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    I think the charging current must be AC because often the phone will sit in the cradle either way with the earpiece facing in our out and thus DC power if you place the phone in the cradle backwards would not charge the phone if you have a DC source, no matter how you jerry rig the voltage because the rectifier is not a 4 way. Powering it instead with a low-voltge AC source means that you can set the phone in the cradle facing either direction. I recall some with cradles that work both ways (earpiece facing toward the wall or out into the room) so I assume this is the reason. Nevertheless no DC converter will ever work with my setup because I have a power system consisting of a single large 12VDC battery powered by a solar charging array. I use a Linksys ATA (VOIP adapter) SPA -2102 that apparently (internally) grounds one of the phone line wires to the power supply line negative terminal internally (5VDC powers the SPA-2102) and therefore if you also power the phone off for example an additional 12VDC buck converter which produces 6.5VDC, then this wreaks havoc by grounding one side of the phone electronics to your 12VDC solar battery while the SPA2102 if powered by a 12VDC to 5VDC buck converter also grounds a random other side of the phone wire. So if you attempt to power both the VOIP telephone adapter device from the LAN cable of an Internet connection and a rechargeable portable conventional "portable" telephone that plugs into the ATA (VOIP unit) and they both are powered by buck converters while attached to the same battery and 12VDC power supply, the combo will never work even if the phone would somehow work from increased DC voltage instead of the 6.5VAC it was designed for.Therefore you absolutely need some type of oscillating or actually pulsing DC source driven by the 12VDC battery that could be run into a low ratio transformer to isolate the two power sources.as well as provide a DC pulse converted to a rough AC one to supply an input to (perhaps) a 1:1 transformer that would ultimately supply that low AC voltage needed for the rechargeable phone, Indeed it would be a very messy but usable "almost" sine wave to supply the AC input demand of that portable phone. So that's the circuit I continue to look for to power the portable phone with something sent through an isolation transformer to deliver the needed 6.5VAC phone charging power supply and in the process not physically ground any of the internal circuitry of the phone.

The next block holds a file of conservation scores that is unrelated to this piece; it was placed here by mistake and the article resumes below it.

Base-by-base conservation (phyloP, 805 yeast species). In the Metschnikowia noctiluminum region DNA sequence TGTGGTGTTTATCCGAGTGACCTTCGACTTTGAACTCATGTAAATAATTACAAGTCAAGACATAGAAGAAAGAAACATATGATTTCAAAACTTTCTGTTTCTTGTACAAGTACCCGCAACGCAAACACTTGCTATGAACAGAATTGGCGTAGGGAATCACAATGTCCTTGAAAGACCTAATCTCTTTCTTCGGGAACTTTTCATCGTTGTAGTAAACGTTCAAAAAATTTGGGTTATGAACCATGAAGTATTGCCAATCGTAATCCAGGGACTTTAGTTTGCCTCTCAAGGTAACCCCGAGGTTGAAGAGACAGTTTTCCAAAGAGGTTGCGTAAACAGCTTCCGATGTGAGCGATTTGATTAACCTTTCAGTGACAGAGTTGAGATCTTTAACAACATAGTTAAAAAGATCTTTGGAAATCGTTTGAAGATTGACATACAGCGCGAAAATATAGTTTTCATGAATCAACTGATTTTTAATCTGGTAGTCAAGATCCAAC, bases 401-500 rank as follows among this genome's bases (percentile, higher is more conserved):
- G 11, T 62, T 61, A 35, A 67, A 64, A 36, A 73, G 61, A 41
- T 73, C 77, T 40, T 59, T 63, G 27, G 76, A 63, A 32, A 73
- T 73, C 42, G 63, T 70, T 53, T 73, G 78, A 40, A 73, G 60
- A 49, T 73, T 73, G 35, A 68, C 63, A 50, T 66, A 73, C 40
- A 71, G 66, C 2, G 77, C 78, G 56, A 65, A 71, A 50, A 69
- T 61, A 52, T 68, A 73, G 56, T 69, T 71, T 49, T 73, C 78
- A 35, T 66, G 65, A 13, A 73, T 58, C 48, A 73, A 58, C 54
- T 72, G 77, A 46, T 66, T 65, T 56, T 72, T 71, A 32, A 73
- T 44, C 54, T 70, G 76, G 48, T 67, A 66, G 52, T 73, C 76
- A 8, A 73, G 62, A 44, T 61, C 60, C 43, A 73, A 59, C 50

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  • The web has certainly exposed a lot of things to us, hasn'tit?. It really freaks you out sometimes when you discover that youmay be the only one on this earth to have curiosity about a particular area ortopic. Talking about a strange feeling, now that is one!So I say don't feel too lonely. I have also searched for a solutionto this issue for a couple of decades now and thus I found your query todayafter again dragging out the idea of using a portable phone running off 12VDCand a buck converter . I see we’re bothestill waiting for someone to “crack thenut”. Reason no one has every divedinto resolving this is a) the technology is quite stale and b) until the adventof solar, not that many people had a desire to power things directly ofbatteries or some DC source. During the firstit…